By Athlete Ambassador, Jeffrey Hansen-Carlson. www.jeffreyhansencarlson.com
When I am going for a bike ride my wife has given up asking where I am going or when I will be back. The answer is always the same. I don’t know.
In the grand scheme of adventure cycling I am an amateur. If one day I ever earn the right to be called an ‘adventure cyclist’ I would be a pretty happy guy. It has never been the athleticism that appealed to me. Being fit and strong is a byproduct of commitment to any sport. When I hop on the bike with a couple days to burn I don’t call it anything other than adventure. And, adventure means a lot of different things.
I have very close friends who are professional athletes. They are fit, committed, and talented. But, I don’t think they understand the whole premise of adventure cycling being my sport. I don’t want to train. I don’t care about how many watts I produce. I am not interested in my FTP. I just want to ride. Out there.
When I meet people that understand this exceptionally simple view of a bike ride I like them. Even if they vote liberal. If I see someone with a twinkle in their eye, a cautious interest in how I approach every bike ride, I set my sights on giving them a story to tell. Often it means pushing them a bit outside their comfort zone.
My friend Kasia, who is joining us on the Great Divide Mountain Bike Tour in 2015 is one of those people. She does not say no very often.
I chose a weekend – rain or shine – and began seeking out friends to join me on a two day ride on the southern part of Vancouver Island. The long range weather looked great so I had some keen interest. As the weekend approach the weather took a turn for the worse and suddenly it was just Kasia and I heading out.
The original plan was simple. Ride to my secret beach. Camp. Ride back a different route. With the weather obviously turning we gave up on the idea of sleeping on the beach and decided we would leave where we slept to fate.
I rigged up my fat bike in Great Divide fashion. I was looking at this two day trek as a proving ground for my new set of bags by Revelate Designs. I am considering taking my fat bike on the Great Divide Mountain Bike Tour this summer but I want to be comfortable with the prospect of it.
Kasia had her mountain bike tuned up and her backpack with only the essentials.
We were ready.
On Saturday morning we were in the cue to catch the 7am ferry from Tsawwassen to Swatz Bay. It was cold and windy but we were excited. I was shivering. As we waited to board we met a couple from the Netherlands who were setting out on a mirror journey of our very own adventure. It was not spoken, but we all agreed to start the ride together.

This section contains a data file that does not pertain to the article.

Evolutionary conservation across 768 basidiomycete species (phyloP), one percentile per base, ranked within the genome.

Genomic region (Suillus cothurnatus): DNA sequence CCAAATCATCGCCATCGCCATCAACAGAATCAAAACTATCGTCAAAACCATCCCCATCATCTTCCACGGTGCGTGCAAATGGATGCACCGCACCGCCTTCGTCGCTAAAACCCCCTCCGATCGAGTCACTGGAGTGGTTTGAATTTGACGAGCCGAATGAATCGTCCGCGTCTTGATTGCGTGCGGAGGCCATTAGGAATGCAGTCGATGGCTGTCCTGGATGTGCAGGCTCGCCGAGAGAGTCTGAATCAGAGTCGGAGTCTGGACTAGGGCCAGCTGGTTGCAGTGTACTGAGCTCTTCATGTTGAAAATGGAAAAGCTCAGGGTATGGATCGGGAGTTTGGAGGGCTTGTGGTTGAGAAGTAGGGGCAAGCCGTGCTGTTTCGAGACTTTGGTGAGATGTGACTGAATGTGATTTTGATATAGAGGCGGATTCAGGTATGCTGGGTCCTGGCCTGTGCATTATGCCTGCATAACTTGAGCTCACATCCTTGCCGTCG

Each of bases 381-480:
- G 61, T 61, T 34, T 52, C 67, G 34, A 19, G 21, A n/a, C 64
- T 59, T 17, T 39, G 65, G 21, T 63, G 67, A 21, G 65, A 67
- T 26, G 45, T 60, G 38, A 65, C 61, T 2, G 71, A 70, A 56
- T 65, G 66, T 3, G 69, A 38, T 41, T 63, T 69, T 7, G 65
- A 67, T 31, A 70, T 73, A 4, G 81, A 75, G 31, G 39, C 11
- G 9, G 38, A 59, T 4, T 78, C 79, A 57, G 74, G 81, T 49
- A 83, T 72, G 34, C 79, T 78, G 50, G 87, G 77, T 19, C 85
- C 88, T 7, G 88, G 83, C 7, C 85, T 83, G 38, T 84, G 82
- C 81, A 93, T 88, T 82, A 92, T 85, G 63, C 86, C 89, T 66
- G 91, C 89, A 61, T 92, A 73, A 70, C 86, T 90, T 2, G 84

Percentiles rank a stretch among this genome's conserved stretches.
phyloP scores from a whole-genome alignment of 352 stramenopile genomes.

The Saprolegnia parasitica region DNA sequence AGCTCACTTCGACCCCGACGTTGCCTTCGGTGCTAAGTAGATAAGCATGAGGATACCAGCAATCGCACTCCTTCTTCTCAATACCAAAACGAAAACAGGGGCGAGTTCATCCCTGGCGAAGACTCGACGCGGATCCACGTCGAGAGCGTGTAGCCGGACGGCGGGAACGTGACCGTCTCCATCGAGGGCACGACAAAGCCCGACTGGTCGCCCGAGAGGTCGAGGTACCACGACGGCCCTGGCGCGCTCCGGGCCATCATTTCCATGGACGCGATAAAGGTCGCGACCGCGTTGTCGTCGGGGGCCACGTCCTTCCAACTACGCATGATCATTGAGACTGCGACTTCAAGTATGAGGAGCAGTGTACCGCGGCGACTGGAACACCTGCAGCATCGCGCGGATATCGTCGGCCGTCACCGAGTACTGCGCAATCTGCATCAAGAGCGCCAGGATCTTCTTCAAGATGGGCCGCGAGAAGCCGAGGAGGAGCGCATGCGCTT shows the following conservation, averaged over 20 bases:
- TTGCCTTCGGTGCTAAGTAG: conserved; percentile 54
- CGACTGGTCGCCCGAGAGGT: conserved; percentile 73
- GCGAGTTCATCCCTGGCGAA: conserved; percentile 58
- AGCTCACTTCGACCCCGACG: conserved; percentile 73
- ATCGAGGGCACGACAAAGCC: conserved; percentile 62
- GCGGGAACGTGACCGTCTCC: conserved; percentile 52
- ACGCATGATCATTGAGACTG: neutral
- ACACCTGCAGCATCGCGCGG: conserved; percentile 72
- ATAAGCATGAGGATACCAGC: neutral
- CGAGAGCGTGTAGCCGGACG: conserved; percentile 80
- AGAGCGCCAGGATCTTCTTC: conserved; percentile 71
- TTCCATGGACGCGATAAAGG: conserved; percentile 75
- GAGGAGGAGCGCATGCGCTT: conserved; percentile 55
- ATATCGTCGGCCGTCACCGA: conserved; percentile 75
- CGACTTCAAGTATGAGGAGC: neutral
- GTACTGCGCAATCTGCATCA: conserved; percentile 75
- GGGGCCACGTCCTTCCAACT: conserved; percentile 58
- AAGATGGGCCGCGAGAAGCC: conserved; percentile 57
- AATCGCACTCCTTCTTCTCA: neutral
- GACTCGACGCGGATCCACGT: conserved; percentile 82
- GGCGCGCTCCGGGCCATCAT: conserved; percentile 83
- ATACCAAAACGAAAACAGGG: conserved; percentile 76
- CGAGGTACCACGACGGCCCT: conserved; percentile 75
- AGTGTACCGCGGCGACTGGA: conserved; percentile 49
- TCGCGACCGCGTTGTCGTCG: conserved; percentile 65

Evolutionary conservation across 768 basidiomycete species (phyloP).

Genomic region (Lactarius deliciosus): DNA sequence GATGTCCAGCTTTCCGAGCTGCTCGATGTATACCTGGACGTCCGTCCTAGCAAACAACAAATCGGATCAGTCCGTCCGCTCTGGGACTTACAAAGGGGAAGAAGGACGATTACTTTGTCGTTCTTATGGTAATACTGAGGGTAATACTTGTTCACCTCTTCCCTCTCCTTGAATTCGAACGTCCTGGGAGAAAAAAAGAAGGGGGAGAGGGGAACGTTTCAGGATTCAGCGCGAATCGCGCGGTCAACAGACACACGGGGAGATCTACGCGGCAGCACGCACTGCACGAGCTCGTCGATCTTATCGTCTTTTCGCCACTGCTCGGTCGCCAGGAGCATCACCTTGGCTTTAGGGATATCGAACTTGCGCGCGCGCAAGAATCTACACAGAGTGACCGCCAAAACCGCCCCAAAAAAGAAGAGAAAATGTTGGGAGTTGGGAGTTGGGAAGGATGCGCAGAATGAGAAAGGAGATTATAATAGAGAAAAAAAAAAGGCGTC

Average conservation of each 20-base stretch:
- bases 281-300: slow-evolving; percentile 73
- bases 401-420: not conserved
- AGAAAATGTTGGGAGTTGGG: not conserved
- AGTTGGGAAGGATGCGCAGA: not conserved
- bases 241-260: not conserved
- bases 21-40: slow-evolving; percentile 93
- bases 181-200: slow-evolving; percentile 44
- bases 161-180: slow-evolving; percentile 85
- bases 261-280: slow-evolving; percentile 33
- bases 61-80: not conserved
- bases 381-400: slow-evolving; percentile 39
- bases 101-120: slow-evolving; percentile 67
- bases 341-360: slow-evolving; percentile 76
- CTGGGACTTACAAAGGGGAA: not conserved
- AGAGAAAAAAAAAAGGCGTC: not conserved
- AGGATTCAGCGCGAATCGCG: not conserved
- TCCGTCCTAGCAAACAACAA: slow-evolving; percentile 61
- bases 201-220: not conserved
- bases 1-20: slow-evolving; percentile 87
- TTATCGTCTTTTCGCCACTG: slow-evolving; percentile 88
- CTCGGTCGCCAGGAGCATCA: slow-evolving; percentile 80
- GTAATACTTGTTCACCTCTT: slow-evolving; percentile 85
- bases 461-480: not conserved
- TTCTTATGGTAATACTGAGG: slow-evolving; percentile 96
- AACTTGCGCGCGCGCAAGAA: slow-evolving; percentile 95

The four of us passed the time on the ferry by sharing perspectives on just about everything, drinking coffee after coffee and going pee a lot.
It took Kasia and I only a few kilometers to realize that our pace was much faster so we discussed bidding them farewell. I checked over my shoulder. I could not see them. Kasia stopped, I turned around and rode back to see what had happened.
You can’t make this part up… Because of the strong wind a tree fell. It landed not a few meters behind our new friends. They could have been seriously injured. A car was not so lucky. It hit the fallen tree and left a hell of a mess. Our would-be riding partners we stuck giving first aid.
Nobody died. Kasia and I were chomping at the bit. We officially parted ways. I left the scene as they were providing statements and exchanging information for insurance purposes.
With Kasia and I setting our own pace we quickly dialed into our zones. There is something very pure about being on a big ride with someone and having no desire to talk as you are covering ground. We knew we were going to stick together. We knew if someone needed help the other would give it. With all that we could talk about we had many long periods where nothing needed to be said, so it wasn’t.
Sometimes I get excited and do random things. Like turn left when the sign says go straight. I hate being told what to do. Especially by signs.
This particular left turn did not bring us to a Holy Grail of adventure cycling. I thought it would. It dropped us down a ridge to a busy road. A busy road we followed in the wrong direction until we stumbled upon an entry to the trail we were supposed to stay on. We had ridden this section of the trail already so my spirited left turn did nothing but add a fast decent and a little climb on a busy road to our adventure.
Ahead of us I caught a quick view of a helmet I recognized. It was our friends from the ferry! We caught up, rode alongside them, made sure they were both smiling and excited for their own adventure. They were. We again parted ways.